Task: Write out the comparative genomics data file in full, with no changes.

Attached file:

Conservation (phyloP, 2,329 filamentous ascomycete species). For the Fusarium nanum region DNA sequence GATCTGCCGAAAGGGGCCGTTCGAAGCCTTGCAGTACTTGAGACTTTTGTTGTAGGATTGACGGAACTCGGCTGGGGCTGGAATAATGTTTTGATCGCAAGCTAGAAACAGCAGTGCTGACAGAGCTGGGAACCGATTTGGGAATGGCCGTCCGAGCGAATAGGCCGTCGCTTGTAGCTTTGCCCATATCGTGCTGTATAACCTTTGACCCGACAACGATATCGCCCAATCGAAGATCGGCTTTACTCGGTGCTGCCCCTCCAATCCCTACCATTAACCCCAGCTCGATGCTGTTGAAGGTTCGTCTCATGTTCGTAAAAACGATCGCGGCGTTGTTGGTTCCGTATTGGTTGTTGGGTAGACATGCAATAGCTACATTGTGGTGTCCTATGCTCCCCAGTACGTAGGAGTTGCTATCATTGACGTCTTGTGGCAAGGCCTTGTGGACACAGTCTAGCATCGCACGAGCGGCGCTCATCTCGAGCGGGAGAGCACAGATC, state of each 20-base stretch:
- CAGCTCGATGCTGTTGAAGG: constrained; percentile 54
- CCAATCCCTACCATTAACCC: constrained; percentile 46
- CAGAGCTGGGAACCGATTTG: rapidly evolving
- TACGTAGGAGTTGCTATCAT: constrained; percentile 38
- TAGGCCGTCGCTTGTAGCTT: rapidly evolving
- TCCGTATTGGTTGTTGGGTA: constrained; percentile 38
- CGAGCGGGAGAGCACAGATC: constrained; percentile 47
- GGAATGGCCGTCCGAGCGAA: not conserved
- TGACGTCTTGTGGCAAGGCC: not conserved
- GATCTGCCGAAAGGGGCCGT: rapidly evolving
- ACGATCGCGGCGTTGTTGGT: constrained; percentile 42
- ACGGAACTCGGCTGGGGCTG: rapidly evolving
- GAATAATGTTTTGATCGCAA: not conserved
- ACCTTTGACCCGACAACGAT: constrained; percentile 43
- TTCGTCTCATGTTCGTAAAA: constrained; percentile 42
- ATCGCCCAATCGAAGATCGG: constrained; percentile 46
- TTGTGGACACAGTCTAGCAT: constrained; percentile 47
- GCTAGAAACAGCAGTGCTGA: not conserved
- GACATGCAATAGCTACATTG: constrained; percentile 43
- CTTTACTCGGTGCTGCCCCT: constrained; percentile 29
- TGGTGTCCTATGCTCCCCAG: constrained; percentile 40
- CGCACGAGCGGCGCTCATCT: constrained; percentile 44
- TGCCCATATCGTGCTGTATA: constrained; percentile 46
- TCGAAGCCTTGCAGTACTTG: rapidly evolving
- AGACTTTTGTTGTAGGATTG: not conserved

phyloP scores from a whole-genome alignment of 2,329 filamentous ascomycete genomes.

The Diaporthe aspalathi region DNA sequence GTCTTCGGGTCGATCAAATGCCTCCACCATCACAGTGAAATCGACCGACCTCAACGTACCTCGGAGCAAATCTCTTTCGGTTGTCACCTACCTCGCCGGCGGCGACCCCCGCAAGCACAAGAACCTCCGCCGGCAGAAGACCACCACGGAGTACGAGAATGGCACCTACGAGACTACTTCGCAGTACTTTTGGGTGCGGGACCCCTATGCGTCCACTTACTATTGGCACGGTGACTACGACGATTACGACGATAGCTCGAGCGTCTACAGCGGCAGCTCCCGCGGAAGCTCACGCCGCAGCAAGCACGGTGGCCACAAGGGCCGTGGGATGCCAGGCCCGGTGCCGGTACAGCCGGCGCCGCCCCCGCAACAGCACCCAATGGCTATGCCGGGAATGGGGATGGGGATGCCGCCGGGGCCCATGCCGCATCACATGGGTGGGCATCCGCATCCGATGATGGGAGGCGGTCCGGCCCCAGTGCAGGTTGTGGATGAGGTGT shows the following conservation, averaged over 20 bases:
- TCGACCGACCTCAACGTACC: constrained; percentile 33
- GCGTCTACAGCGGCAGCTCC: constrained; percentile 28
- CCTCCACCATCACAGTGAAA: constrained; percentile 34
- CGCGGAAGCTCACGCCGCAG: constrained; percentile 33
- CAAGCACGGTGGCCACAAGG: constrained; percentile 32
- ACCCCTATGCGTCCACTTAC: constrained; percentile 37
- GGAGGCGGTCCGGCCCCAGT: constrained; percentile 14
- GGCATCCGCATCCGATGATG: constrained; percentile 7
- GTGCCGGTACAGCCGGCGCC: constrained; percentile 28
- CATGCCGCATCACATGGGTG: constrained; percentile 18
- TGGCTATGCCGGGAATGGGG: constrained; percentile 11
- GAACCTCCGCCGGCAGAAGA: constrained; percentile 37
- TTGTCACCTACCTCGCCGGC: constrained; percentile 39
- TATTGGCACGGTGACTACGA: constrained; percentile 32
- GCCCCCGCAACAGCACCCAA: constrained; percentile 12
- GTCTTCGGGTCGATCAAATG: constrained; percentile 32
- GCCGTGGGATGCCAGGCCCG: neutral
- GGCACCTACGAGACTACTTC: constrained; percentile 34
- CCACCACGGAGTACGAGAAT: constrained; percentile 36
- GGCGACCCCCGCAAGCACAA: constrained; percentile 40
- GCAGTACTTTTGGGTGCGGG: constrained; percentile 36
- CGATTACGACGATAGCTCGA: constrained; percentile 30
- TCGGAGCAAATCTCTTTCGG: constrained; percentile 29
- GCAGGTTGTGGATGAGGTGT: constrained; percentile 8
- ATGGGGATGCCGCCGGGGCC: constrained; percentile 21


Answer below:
Conservation (phyloP, 2,329 filamentous ascomycete species). For the Fusarium nanum region DNA sequence GATCTGCCGAAAGGGGCCGTTCGAAGCCTTGCAGTACTTGAGACTTTTGTTGTAGGATTGACGGAACTCGGCTGGGGCTGGAATAATGTTTTGATCGCAAGCTAGAAACAGCAGTGCTGACAGAGCTGGGAACCGATTTGGGAATGGCCGTCCGAGCGAATAGGCCGTCGCTTGTAGCTTTGCCCATATCGTGCTGTATAACCTTTGACCCGACAACGATATCGCCCAATCGAAGATCGGCTTTACTCGGTGCTGCCCCTCCAATCCCTACCATTAACCCCAGCTCGATGCTGTTGAAGGTTCGTCTCATGTTCGTAAAAACGATCGCGGCGTTGTTGGTTCCGTATTGGTTGTTGGGTAGACATGCAATAGCTACATTGTGGTGTCCTATGCTCCCCAGTACGTAGGAGTTGCTATCATTGACGTCTTGTGGCAAGGCCTTGTGGACACAGTCTAGCATCGCACGAGCGGCGCTCATCTCGAGCGGGAGAGCACAGATC, state of each 20-base stretch:
- CAGCTCGATGCTGTTGAAGG: constrained; percentile 54
- CCAATCCCTACCATTAACCC: constrained; percentile 46
- CAGAGCTGGGAACCGATTTG: rapidly evolving
- TACGTAGGAGTTGCTATCAT: constrained; percentile 38
- TAGGCCGTCGCTTGTAGCTT: rapidly evolving
- TCCGTATTGGTTGTTGGGTA: constrained; percentile 38
- CGAGCGGGAGAGCACAGATC: constrained; percentile 47
- GGAATGGCCGTCCGAGCGAA: not conserved
- TGACGTCTTGTGGCAAGGCC: not conserved
- GATCTGCCGAAAGGGGCCGT: rapidly evolving
- ACGATCGCGGCGTTGTTGGT: constrained; percentile 42
- ACGGAACTCGGCTGGGGCTG: rapidly evolving
- GAATAATGTTTTGATCGCAA: not conserved
- ACCTTTGACCCGACAACGAT: constrained; percentile 43
- TTCGTCTCATGTTCGTAAAA: constrained; percentile 42
- ATCGCCCAATCGAAGATCGG: constrained; percentile 46
- TTGTGGACACAGTCTAGCAT: constrained; percentile 47
- GCTAGAAACAGCAGTGCTGA: not conserved
- GACATGCAATAGCTACATTG: constrained; percentile 43
- CTTTACTCGGTGCTGCCCCT: constrained; percentile 29
- TGGTGTCCTATGCTCCCCAG: constrained; percentile 40
- CGCACGAGCGGCGCTCATCT: constrained; percentile 44
- TGCCCATATCGTGCTGTATA: constrained; percentile 46
- TCGAAGCCTTGCAGTACTTG: rapidly evolving
- AGACTTTTGTTGTAGGATTG: not conserved

phyloP scores from a whole-genome alignment of 2,329 filamentous ascomycete genomes.

The Diaporthe aspalathi region DNA sequence GTCTTCGGGTCGATCAAATGCCTCCACCATCACAGTGAAATCGACCGACCTCAACGTACCTCGGAGCAAATCTCTTTCGGTTGTCACCTACCTCGCCGGCGGCGACCCCCGCAAGCACAAGAACCTCCGCCGGCAGAAGACCACCACGGAGTACGAGAATGGCACCTACGAGACTACTTCGCAGTACTTTTGGGTGCGGGACCCCTATGCGTCCACTTACTATTGGCACGGTGACTACGACGATTACGACGATAGCTCGAGCGTCTACAGCGGCAGCTCCCGCGGAAGCTCACGCCGCAGCAAGCACGGTGGCCACAAGGGCCGTGGGATGCCAGGCCCGGTGCCGGTACAGCCGGCGCCGCCCCCGCAACAGCACCCAATGGCTATGCCGGGAATGGGGATGGGGATGCCGCCGGGGCCCATGCCGCATCACATGGGTGGGCATCCGCATCCGATGATGGGAGGCGGTCCGGCCCCAGTGCAGGTTGTGGATGAGGTGT shows the following conservation, averaged over 20 bases:
- TCGACCGACCTCAACGTACC: constrained; percentile 33
- GCGTCTACAGCGGCAGCTCC: constrained; percentile 28
- CCTCCACCATCACAGTGAAA: constrained; percentile 34
- CGCGGAAGCTCACGCCGCAG: constrained; percentile 33
- CAAGCACGGTGGCCACAAGG: constrained; percentile 32
- ACCCCTATGCGTCCACTTAC: constrained; percentile 37
- GGAGGCGGTCCGGCCCCAGT: constrained; percentile 14
- GGCATCCGCATCCGATGATG: constrained; percentile 7
- GTGCCGGTACAGCCGGCGCC: constrained; percentile 28
- CATGCCGCATCACATGGGTG: constrained; percentile 18
- TGGCTATGCCGGGAATGGGG: constrained; percentile 11
- GAACCTCCGCCGGCAGAAGA: constrained; percentile 37
- TTGTCACCTACCTCGCCGGC: constrained; percentile 39
- TATTGGCACGGTGACTACGA: constrained; percentile 32
- GCCCCCGCAACAGCACCCAA: constrained; percentile 12
- GTCTTCGGGTCGATCAAATG: constrained; percentile 32
- GCCGTGGGATGCCAGGCCCG: neutral
- GGCACCTACGAGACTACTTC: constrained; percentile 34
- CCACCACGGAGTACGAGAAT: constrained; percentile 36
- GGCGACCCCCGCAAGCACAA: constrained; percentile 40
- GCAGTACTTTTGGGTGCGGG: constrained; percentile 36
- CGATTACGACGATAGCTCGA: constrained; percentile 30
- TCGGAGCAAATCTCTTTCGG: constrained; percentile 29
- GCAGGTTGTGGATGAGGTGT: constrained; percentile 8
- ATGGGGATGCCGCCGGGGCC: constrained; percentile 21